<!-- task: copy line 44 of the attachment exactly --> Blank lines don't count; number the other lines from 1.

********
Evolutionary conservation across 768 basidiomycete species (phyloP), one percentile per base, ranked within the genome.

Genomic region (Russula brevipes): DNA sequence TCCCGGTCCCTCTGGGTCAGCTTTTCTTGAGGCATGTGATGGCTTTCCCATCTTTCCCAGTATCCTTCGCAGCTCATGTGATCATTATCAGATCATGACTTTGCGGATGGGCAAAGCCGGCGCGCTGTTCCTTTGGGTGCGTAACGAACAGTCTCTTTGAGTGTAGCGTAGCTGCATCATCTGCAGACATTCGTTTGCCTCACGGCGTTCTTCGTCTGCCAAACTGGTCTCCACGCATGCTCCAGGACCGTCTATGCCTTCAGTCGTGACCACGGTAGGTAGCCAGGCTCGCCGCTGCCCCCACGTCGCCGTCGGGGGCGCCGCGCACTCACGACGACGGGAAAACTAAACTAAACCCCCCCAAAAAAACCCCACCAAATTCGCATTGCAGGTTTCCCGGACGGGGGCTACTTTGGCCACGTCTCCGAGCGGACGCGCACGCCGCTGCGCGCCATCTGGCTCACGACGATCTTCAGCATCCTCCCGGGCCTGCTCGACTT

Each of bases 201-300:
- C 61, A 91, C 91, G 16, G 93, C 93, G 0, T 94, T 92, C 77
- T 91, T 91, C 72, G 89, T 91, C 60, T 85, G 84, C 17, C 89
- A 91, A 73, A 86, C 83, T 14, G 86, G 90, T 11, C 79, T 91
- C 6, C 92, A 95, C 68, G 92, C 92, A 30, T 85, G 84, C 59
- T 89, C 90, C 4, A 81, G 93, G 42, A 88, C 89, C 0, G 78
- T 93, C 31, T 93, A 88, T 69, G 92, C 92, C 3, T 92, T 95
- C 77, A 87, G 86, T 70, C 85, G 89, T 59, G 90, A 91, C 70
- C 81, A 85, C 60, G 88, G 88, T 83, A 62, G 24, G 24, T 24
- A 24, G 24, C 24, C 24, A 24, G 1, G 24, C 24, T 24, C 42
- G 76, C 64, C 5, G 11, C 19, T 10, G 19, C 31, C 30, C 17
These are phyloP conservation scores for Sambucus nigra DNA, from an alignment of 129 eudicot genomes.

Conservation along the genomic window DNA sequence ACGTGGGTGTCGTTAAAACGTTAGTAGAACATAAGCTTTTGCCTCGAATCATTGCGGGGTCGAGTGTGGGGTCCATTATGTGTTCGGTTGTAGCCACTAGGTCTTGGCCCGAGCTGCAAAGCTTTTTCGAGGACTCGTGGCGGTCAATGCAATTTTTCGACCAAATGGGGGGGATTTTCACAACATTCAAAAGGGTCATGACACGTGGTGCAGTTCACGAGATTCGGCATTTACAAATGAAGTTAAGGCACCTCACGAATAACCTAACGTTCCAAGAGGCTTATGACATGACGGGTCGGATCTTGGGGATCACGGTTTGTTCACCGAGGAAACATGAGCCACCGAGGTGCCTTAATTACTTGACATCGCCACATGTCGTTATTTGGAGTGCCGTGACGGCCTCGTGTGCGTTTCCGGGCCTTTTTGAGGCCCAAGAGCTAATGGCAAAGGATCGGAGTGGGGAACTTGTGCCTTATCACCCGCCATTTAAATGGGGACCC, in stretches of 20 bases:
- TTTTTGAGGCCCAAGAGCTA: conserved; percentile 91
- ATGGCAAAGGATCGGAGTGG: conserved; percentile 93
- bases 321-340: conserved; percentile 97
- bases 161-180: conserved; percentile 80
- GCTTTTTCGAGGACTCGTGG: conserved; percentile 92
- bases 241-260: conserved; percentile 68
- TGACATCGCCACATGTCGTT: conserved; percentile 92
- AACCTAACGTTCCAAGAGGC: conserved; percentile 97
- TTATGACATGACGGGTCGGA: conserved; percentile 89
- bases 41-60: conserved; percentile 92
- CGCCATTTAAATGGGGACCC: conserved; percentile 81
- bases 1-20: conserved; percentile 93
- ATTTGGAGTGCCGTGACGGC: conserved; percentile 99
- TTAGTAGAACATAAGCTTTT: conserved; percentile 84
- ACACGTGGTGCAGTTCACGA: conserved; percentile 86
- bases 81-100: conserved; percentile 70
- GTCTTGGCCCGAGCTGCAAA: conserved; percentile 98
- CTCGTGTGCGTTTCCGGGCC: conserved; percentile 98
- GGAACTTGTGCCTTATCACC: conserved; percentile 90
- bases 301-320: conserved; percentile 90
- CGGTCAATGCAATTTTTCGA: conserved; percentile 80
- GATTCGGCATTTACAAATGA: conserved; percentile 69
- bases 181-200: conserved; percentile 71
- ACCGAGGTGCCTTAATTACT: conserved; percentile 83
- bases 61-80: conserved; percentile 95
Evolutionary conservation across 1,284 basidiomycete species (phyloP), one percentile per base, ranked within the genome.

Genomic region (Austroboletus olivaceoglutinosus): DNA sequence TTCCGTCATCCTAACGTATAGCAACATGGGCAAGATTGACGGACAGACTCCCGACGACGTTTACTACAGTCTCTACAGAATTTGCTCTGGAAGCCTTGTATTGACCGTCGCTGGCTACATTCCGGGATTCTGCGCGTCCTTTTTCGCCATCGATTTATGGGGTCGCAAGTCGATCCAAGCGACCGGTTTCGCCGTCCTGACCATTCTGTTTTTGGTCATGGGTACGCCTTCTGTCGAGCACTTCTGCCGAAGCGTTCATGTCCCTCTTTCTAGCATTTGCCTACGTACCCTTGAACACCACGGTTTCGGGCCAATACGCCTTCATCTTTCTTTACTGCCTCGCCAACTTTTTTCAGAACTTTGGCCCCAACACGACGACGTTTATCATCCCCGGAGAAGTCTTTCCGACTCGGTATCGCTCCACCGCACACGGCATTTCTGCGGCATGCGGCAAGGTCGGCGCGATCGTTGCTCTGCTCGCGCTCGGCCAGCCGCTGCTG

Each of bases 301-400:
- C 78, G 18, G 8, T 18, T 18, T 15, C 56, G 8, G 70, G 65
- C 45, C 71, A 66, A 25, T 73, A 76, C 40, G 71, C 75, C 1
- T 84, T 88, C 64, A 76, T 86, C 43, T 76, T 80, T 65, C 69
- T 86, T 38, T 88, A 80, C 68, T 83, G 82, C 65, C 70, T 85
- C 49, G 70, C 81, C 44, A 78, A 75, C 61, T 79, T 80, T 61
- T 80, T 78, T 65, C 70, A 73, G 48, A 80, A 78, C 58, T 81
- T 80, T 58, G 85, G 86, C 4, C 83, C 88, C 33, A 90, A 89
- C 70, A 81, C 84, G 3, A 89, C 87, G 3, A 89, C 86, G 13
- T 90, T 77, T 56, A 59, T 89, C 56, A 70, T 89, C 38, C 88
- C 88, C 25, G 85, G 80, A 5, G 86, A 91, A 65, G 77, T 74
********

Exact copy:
- C 78, G 18, G 8, T 18, T 18, T 15, C 56, G 8, G 70, G 65